• Mitsume N.
      • Yoshimura S.
      • Murotani K.
      • Yamada T.
      Explicitly represented polygon wall boundary model for the explicit MPS method.
      ] with free and no-slip boundary conditions. The detection of free-surface particles can be done by: PND + number of neighbors conditions [
      • Lee B.-H.
      • Park J.-C.
      • Kim M.-H.
      • Hwang S.-C.
      Step-by-step improvement of MPS method in simulating violent free-surface motions and impact-loads.
      ], the neighborhood particles centroid deviation (NCPD) technique [
      • Tsukamoto M.M.
      • Cheng L.-Y.
      • Motezuki F.K.
      Fluid interface detection technique based on neighborhood particles centroid deviation (NPCD) for particle methods.
      ] or a scanning region [
      • Tamai T.
      • Koshizuka S.
      Least squares moving particle semi-implicit method.
      ]. To improve the numerical stabilization, particle shifting [
      • Lind S.J.
      • Xu R.
      • Stansby P.K.
      • Rogers B.D.
      Incompressible smoothed particle hydrodynamics for free-surface flows: A generalised diffusion-based algorithm for stability and validations for impulsive flows and propagating waves.
      ,
      • Xu T.
      • Jin Y.-C.
      Improvements for accuracy and stability in a weakly-compressible particle method.
      ] and particle collision [
      • Lee B.-H.
      • Park J.-C.
      • Kim M.-H.
      • Hwang S.-C.
      Step-by-step improvement of MPS method in simulating violent free-surface motions and impact-loads.
      ,
      • Jandaghian M.
      • Krimi A.
      • Shakibaeinia A.
      Enhanced weakly-compressible MPS method for immersed granular flows.
      ] models can be adopted. Furthermore, in PolyMPS it is possible to impose periodic boundary conditions in X, Y or Z axis.
      In order to achieve a better performance over interpreted languages, PolyMPS is an framework implemented in the compiled language C++. Moreover, to minimize hard dependencies on external libraries during the code compilation, only header-only libraries, namely, Eigen, libigl, and JSON for Modern C++, are required, i.e., there is no need to compile these libraries separately. PolyMPS supports parallelization with hardware using the shared memory OpenMP approach.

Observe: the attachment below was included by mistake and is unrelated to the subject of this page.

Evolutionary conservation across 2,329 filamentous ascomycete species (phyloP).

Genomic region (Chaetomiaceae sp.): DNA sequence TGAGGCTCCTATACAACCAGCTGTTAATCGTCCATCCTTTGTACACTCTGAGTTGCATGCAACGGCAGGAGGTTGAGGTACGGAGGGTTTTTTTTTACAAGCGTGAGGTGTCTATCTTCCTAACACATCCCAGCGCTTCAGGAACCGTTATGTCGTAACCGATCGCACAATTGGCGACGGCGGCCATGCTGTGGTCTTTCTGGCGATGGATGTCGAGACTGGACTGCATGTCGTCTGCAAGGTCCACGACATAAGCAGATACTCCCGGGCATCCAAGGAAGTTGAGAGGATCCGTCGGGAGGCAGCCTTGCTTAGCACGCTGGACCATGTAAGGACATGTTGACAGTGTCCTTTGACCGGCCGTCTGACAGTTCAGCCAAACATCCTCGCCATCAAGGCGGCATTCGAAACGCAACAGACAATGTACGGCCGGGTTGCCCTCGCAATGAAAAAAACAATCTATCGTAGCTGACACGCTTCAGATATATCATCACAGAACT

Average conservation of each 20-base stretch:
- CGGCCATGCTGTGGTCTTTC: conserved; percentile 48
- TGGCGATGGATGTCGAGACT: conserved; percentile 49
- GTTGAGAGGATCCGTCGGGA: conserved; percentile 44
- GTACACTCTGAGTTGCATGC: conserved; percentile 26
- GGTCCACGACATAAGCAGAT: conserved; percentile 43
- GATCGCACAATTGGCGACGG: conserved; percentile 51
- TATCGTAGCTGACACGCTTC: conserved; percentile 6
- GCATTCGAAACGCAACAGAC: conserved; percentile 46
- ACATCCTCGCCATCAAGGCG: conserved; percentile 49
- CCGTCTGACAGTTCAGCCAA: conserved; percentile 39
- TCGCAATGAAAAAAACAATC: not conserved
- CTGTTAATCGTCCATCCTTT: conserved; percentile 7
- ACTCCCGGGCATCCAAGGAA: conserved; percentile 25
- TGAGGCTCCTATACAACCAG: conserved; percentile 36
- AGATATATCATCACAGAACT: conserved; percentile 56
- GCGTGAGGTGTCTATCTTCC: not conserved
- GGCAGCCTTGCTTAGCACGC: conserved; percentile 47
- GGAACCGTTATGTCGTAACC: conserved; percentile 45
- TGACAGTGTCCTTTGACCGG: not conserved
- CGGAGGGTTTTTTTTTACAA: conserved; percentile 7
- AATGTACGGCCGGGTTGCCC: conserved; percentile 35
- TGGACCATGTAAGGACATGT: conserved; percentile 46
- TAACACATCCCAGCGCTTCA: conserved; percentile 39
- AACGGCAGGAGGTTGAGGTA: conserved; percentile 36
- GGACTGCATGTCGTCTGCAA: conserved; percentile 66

A set of C++ source files need to be compiled to generate the PolyMPS binary. We provide a Makefile that can be used to compile the code, and that the user can modify to suit his needs. The source files have comments describing the MPS formulations and the algorithms.
      Fig. 1 illustrates the workflow to carry out a computational fluid analysis with PolyMPS.
      The input files used in PolyMPS are of three types: JSON, GRID and STL. The JSON (JavaScript Object Notation) is a textual data format that is completely language independent and can easily be read or written using any standard text editor. The JSON file contains all the names of files and folders, as well as the physical and numerical parameters of the simulation case. The GRID file has a structure like XYZ files with initial coordinates of the particles and numerical and physical parameters, such as material id, initial velocity and initial pressure. The STL file contains information of the unit normal and vertices of the triangles which approximate the solid walls by a unstructured triangulated surface. The user should specify these files according to the initial conditions of the problem.
      The output consist of PVD and VTU files, both XML-based format. The PVD (ParaView Data) provides pointers to the collection of VTU files. The VTU files store the physical values numerically obtained for the particles at different instants of the simulation: output00000.vtu, output00001.vtu, output00002.vtu, . These files can be loaded in the scientific visualization software ParaView.

      3. Impact overview

      Motivated by the challenging coupling between mesh-less particle-based along with mesh-based methods, and practical hydraulic and geotechnical engineering problems, PolyMPS has been used in several works [
      • Amaro Junior R.A.
      • Gay Neto A.
      • Cheng L.-Y.
      Three-dimensional weakly compressible moving particle simulation coupled with geometrically nonlinear shell for hydro-elastic free-surface flows.
      ,
      • Pereira L.S.
      • Amaro Junior R.
      • Cheng L.-Y.
      The influence of wall boundary modeling on the unphysical frictional loss inside horizontal main drain.
      ,

      R. Amaro, L. Pereira, L. Cheng, A. Shakibaeinia, Polygon Wall Boundary Model in Particle-Based Method: Application to Brumadinho Tailings Dam Failure, in: 25th ABCM International Congress of Mechanical Engineering, 2019, p. 10.